How Vlogger Regine Bellinger Connects The African Diaspora Through Dance
Photo Credit: Regine Belinger

Photo Credit: Regine Belinger

How Vlogger Regine Bellinger Connects The African Diaspora Through Dance

Rio de Janeiro , Brazil , salvador , brazil , Cartagena , Colombia , traveler story
Brunno Braga
Brunno Braga Nov 17, 2021

Regine Bellinger, 30, is a digital nomad who teaches performing arts online and has a passion for the African diaspora. Originally from Brooklyn, New York, she travels to various countries to study local and regional dances, and now she wants to connect the African diaspora through dance.

To do this, Bellinger created a project Called Régine Bridges the Gap.

“I started one year ago living abroad, being a digital nomad full time. Régine Bridges the Gap is a travel vlog that bridges the gap between the continent of Africa and the African Diaspora through dance, food and culture, along with daily life vlogs in local areas.  I am familiar with the African Diaspora, that is my main work. I haven’t reached the continent of Africa just yet, but I will in 2022.” she told Travel Noire.

The project started this year when she did a national tour featuring dance styles from Miami and New Orleans. After that, she visited Cartagena, Salvador and Rio de Janeiro, Brazil.

“In Cartagena, Colombia, I studied the popular Afro based dance style, Champeta. Champeta is a fusion of Congolese music and Colombian artistry. I was able to meet with local artists in Cartagena to teach me Champeta moves. Cartagena was one of the most energetic cities I’ve visited so far. Everywhere you turned, it was Champeta playing on the radio and people jamming,” Bellinger said.

Regine Bellinger in Cartagena, Colombia | Photo Credit: Regine Bellinger

She said that her trip to Salvador, Bahia, was also remarkable, spiritual and welcoming, despite the city being on heavy lockdown while she was there.

“I was still able to witness the culture and art. In Salvador, I was able to train in Orixas Dance which is the dance of the Orishas in the spiritual practice, Candomblé. I learned the movements of the warriors Obá, Xango, Oxossi and Omolu. It was super spiritual, and it not only allowed me to learn about the Orixas but also about myself.”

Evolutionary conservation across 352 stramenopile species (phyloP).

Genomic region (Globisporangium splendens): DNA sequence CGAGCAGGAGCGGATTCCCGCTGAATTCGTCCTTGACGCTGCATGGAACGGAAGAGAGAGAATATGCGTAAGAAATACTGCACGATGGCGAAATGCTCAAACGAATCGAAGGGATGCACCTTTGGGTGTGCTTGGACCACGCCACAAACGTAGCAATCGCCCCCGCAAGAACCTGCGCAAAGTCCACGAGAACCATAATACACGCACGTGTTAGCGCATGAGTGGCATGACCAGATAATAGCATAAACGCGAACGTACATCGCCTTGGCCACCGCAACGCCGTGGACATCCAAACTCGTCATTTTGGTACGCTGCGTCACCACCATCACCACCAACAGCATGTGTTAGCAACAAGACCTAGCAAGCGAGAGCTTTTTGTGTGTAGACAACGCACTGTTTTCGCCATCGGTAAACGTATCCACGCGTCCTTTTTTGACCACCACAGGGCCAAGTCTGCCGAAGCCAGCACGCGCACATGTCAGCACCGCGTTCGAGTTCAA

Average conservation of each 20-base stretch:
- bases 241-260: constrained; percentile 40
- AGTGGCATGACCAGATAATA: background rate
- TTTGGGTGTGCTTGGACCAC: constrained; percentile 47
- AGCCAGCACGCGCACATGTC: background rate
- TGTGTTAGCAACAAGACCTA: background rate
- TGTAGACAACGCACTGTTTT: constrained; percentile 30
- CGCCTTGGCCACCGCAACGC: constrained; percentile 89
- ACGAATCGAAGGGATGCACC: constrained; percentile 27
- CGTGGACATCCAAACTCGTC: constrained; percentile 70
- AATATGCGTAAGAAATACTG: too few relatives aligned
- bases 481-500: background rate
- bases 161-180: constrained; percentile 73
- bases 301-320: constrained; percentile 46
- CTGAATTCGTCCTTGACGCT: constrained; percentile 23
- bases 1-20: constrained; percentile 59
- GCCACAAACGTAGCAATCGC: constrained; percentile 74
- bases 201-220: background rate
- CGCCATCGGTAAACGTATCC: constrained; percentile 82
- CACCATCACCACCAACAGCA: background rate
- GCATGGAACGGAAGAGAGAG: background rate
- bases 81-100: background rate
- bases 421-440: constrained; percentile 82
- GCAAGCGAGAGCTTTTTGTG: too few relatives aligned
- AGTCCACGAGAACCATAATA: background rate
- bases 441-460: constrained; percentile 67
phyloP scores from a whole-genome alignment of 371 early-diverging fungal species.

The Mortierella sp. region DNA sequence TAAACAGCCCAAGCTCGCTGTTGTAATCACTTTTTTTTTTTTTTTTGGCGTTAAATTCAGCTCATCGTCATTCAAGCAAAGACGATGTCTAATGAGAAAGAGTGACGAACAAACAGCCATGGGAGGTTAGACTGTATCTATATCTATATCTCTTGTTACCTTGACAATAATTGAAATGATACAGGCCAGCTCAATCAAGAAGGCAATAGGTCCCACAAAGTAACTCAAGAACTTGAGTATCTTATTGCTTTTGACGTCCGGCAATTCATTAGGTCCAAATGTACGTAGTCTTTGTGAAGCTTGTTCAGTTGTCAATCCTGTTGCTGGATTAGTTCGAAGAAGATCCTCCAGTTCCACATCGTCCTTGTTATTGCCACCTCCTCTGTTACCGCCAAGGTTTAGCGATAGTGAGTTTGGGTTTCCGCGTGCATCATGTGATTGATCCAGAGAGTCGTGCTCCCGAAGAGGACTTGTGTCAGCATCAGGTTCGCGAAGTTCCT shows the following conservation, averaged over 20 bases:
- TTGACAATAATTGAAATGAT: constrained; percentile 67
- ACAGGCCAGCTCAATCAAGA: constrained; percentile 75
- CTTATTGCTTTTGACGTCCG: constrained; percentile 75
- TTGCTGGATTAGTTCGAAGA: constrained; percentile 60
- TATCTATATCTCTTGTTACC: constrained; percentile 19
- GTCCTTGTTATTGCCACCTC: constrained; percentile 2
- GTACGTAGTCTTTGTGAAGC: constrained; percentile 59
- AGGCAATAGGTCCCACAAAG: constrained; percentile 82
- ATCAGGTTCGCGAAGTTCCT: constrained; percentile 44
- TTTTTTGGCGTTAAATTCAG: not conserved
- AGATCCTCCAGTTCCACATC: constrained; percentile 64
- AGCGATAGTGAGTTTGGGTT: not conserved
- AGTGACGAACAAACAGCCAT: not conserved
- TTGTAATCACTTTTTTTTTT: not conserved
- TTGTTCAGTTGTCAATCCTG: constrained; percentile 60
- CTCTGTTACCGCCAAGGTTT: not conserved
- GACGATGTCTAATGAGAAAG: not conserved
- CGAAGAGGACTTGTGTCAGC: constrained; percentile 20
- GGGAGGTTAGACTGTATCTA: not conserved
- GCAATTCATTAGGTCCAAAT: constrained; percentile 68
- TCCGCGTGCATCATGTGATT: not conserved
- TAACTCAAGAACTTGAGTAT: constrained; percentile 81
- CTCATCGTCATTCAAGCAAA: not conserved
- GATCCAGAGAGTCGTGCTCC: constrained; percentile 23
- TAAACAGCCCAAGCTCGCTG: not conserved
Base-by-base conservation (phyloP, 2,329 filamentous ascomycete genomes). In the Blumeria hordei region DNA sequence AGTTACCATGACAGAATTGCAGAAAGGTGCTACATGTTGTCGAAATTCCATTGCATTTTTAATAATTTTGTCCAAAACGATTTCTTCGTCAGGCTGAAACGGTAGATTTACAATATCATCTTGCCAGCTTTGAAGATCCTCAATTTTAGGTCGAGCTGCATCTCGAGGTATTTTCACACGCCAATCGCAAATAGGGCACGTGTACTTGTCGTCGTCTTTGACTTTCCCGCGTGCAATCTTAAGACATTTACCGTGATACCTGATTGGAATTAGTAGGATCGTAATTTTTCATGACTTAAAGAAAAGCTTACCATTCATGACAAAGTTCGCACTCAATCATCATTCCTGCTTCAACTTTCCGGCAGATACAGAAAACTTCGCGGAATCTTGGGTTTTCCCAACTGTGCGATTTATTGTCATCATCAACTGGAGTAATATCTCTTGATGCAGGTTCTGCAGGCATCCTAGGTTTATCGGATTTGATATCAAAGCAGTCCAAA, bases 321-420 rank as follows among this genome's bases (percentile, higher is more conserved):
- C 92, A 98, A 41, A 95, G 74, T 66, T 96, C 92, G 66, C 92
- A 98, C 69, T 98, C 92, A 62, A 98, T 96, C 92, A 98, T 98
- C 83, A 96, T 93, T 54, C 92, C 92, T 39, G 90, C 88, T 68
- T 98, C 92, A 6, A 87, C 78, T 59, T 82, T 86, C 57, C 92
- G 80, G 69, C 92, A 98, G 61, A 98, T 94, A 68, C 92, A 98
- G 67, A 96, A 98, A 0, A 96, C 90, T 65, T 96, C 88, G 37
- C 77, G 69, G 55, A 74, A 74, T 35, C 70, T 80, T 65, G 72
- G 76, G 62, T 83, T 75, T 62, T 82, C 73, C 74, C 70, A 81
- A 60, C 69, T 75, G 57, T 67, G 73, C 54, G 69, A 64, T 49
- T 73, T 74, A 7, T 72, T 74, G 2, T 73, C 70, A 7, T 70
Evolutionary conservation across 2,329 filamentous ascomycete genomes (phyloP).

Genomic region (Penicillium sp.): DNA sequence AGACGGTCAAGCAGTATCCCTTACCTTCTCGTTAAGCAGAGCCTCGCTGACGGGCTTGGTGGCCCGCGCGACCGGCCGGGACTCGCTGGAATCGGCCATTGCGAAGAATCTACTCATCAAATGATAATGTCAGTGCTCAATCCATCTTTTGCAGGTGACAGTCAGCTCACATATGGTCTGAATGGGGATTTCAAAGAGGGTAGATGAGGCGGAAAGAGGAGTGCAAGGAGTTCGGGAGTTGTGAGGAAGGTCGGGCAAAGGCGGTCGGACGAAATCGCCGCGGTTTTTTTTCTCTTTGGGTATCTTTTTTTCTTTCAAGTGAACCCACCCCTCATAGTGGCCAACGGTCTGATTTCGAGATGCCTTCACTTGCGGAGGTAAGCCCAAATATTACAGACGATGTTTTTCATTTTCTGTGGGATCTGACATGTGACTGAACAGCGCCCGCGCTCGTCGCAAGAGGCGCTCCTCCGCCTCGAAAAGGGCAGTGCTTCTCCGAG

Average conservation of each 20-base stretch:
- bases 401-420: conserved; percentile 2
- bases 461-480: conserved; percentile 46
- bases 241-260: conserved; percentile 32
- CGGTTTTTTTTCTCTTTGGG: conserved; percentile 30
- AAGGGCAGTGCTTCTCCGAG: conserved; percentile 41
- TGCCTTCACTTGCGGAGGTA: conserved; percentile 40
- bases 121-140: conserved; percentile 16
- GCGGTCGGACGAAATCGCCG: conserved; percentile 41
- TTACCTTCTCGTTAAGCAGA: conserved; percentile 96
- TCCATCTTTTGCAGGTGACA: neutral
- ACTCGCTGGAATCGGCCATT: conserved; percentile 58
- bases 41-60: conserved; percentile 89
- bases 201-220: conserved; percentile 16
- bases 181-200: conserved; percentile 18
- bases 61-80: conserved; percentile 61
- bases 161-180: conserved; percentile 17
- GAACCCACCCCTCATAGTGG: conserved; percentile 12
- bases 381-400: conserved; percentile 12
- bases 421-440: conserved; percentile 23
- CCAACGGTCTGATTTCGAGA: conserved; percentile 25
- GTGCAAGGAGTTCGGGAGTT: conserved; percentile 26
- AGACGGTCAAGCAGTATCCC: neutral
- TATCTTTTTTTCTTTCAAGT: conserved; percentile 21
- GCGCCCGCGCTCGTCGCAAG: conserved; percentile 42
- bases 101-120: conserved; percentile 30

Photo Credit: Regine Bellinger

 Rio de Janeiro, the most visited city in Brazil by international travelers, also impacted Bellinger positively.

“Rio is the root of all my international experience. I always say Rio de Janeiro trained me to be ready to venture and study dance internationally. I became a Passista of a Samba School in Rio de Janeiro, Brazil and paraded in the infamous carnival twice. Outside of Samba, I grew a love for the dance style, Passinho. Passinho is a high- energy dance style straight out of the low-income communities of Rio de Janeiro. I would attend some trainings in the community with friends and just watch in amazement of all the dancers and talent that come out of the communities of Rio de Janeiro.”

The experiences in these cities helped her realize that she was able to do anything and learn anything.

“I never thought that I would see myself travelling and learning these local dance styles. These were styles I thought I could only experience on YouTube. But being able to travel to these areas and speak with people inspired me and molded me into who I am today. I also saw how we were more connected than different.”

In the places visited, she could relate to local artists and their styles and dances.

“I can relate because there is a style they do that is also similar. It’s a true bonding moment, and it means a lot to me to connect those dots. I bring a piece of that back home with me and apply it to my everyday life with the people in my own community.”

The vlogger revealed that she is planning to have a streaming series of her travels and dance.

“I want to show a wider audience my perspective of learning these cultures and how the African based dance styles in the Americas and the continent of Africa are similar. I want to showcase how we kept a part of Africa in our daily culture. I plan to travel throughout the continent of Africa and experience the African diaspora outside the Americas as well. There is so much for me to learn. I cannot wait to learn more styles, especially styles that move and inspire my mind, body and soul. Dance is not only something I do. It’s a lifestyle, and it’s my international lifestyle,” she concluded.

You can follow Regine Bellinger on Instagram.

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